Gregory Renner, professor of political science and economics at the University of Minnesota, says that businesses pay close attention to congressional elections more so than presidential, because of the contrast in philosophies of the two parties when it comes to business.
“The biggest difference between the two parties is that Democrats seem to care more about unemployment,” Renner said. “What we’ve seen is that the business sector generally believes the election of Republicans seems to presage economic recession.”
Renner says that research conducted during the past 15 years of Congressional elections, however, point to an opposite trend.
“There was a time when we assumed that Democrats were the ‘tax-and-spend’ party, while the Republicans believed in balancing the budget,” he said. “Yet the deficit rose sharply under Reagan, again under Bush, declined under Clinton and is once again a real concern under the current administration. So those stereotypes need to be reassessed because they certainly haven’t come to fruition during the past four administrations.”
Renner adds that it’s not clear if the differences in economic outcomes for the two are due to expected policy changes — such as raising or lowering taxes — or the result of completely unrelated circumstances.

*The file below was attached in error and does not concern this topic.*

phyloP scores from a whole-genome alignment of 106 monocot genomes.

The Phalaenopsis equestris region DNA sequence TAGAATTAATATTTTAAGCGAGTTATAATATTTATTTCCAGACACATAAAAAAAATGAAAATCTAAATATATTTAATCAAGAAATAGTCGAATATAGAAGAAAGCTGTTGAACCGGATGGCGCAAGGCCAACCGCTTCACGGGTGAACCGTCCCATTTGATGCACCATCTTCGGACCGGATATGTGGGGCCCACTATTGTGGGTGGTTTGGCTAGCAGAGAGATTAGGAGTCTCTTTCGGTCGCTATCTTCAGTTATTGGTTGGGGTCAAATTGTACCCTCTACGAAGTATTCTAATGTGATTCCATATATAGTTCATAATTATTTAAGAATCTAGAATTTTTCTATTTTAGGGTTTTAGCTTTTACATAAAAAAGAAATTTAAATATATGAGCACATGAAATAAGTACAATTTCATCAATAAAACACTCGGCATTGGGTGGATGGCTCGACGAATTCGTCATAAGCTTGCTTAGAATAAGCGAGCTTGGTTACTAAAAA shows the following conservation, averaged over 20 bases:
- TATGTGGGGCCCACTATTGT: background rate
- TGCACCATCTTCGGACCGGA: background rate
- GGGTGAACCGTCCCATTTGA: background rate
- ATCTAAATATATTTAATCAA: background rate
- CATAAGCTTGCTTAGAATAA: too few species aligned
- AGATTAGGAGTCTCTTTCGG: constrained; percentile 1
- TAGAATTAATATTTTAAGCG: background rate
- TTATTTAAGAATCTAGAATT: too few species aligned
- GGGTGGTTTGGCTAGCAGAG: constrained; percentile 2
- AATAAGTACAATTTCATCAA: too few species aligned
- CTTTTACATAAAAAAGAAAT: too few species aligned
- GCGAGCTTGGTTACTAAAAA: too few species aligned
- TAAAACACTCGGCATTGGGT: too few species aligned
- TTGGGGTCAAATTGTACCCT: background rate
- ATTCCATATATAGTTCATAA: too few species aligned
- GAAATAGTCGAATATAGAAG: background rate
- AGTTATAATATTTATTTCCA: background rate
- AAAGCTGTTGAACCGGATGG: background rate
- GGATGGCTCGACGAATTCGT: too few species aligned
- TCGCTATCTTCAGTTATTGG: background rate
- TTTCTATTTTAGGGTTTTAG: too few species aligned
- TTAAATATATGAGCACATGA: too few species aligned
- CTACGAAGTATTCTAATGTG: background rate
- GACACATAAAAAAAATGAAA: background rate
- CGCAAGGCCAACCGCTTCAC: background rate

Any effect on powersports?
Krentz and Renner both agree any effect an upcoming election has on the powersports industry will closely follow the trends of the business sector, so any impact will be minimal.
“Anyone who thinks the market reacts to who’s in the White House doesn’t know economics or politics,” Krentz said. “Research has shown that there’s not much politicians can do to immediately affect the economy or certain industries such as powersports. Tax policies have a marginal impact. Bill Clinton raised taxes, and the market went up. George W. Bush cut taxes and the market went up.”
Renner states, however, that powersports and the outdoor industry as a whole can certainly feel an immediate, however minimal, effect post-election if an incoming president’s beliefs regarding the environment and issues such as logging sway heavily one way or the other.
“This was apparent in the months following Bush’s election in 2000,” Renner said. “People knew Bush was pro hunting and outdoors, and there was a slight trend of powersports and other recreational companies seeing stock prices increase because of investors putting funds in areas they knew would benefit from Bush’s election to office.”